• Transistor drive resistance, which is proportional to the ratio of supply voltage to drive current, is reduced with the tri-gate transistor. Hence, it is easier to drive wire capacitance and gates can be made smaller for the same performance target. This, coupled with the transistor power benefits shown in Fig. 2, gives a 28 percent power reduction for logic gates in the design.
• Repeater power goes down by 32 percent due to the better-quality transistors.
Overall, ~28 percent power reduction can be obtained by using a tri-gate transistor instead of a planar transistor for a 22-nm microprocessor core. This is quite significant. Kudos to Intel’s technology team!
Implications to the Intel-ARM tussle
As an engineer, I really like the fact that Intel is taking the tri-gate transistor into manufacturing—it is a fantastic technical achievement.
But will it play an important role in the Intel-ARM tussle? I don't think so. Let me explain why.
There are several variables involved in the Intel-ARM equation:
• ARM has momentum in the mobile space. I've learned, in my past, that displacing a technology or product entrenched in the marketplace is very difficult.
• Intel's x86 architecture is CISC. Advanced RISC machines, better known as ARM, use a RISC architecture. RISC architectures have historically given higher performance per watt than CISC in the mobile space. Can x86 bridge this gap?
• Intel chips are one process generation ahead of ARM chips. This is a valuable advantage.
• ARM chips are typically made in low-cost fabs in the Far East. For example, fabs in Taiwan are known to be 20-50 percent cheaper than fabs in the U.S., at the same technology node. This is due to additional government incentives, tax breaks, lower building costs and lower labor costs. All these years, having fabs in the U.S. did not impact Intel, since its only competition was AMD, which itself had not-so-cheap fabs in Europe. But while competing with ARM, low-cost fabs could be important.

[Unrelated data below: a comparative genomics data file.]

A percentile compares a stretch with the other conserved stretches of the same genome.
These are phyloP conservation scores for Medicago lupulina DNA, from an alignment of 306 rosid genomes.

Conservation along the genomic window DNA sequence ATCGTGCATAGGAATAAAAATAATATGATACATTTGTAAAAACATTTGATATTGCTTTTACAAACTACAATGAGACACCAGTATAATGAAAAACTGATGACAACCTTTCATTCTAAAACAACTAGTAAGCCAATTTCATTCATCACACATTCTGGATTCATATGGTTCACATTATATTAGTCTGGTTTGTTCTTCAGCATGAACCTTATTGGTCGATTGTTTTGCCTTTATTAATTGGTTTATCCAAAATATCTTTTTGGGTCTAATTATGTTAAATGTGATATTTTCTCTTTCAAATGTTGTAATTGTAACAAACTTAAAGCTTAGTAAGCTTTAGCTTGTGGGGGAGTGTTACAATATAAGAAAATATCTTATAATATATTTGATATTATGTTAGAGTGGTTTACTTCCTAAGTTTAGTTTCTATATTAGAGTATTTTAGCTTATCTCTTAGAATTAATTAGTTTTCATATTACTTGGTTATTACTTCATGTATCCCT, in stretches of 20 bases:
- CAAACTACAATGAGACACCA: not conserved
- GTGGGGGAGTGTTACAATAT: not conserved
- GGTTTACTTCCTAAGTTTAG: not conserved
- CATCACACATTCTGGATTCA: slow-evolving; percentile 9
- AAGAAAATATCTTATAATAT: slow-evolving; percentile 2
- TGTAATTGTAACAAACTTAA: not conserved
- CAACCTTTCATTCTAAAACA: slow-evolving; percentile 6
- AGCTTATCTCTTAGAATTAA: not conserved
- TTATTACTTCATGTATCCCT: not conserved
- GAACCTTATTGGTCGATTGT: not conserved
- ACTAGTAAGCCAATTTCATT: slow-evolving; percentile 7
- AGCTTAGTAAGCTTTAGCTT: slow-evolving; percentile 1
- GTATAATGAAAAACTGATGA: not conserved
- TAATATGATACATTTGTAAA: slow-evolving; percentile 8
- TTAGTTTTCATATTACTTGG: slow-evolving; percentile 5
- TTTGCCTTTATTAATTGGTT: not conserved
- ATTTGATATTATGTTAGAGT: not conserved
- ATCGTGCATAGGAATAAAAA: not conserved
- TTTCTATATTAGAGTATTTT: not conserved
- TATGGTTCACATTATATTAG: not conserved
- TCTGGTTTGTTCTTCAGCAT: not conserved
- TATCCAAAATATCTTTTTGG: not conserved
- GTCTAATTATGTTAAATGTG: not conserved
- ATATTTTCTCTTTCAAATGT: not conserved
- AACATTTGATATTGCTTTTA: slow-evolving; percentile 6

• There are far more suppliers of ARM chips than x86 ones. Customers like competition as it keeps prices down.
• Who will be the first to "productize" other breakthrough technologies, such as 3-D stacking of DRAM atop logic, and monolithic 3-D? Intel or ARM? Some of these technologies could provide more benefits to mobile chip power, performance and die size than tri-gate.
• Intel has a lot more resources than players in the ARM world - this could be useful, especially in this day and age when designs cost $100M, fabs cost $5B and process R&D costs $1B.
• Will Microsoft execute on its goal to get Windows 8 on ARM? How soon and how well will it execute? This is a crucial business issue for laptops and netbooks, but may not impact the smart-phone world much.
Bottom line: The tri-gate transistor is a major engineering achievement, but I doubt if it will play a key role in the Intel-ARM tussle. In my opinion, many of the points mentioned above are more important.
Dr. Deepak Sekar is the chief scientist of MonolithIC 3D Inc. Author or co-author of a book, an invited book chapter, 15 publications and 55 issued or pending patents, he serves as a program committee co-chair at the International Interconnect Technology Conference.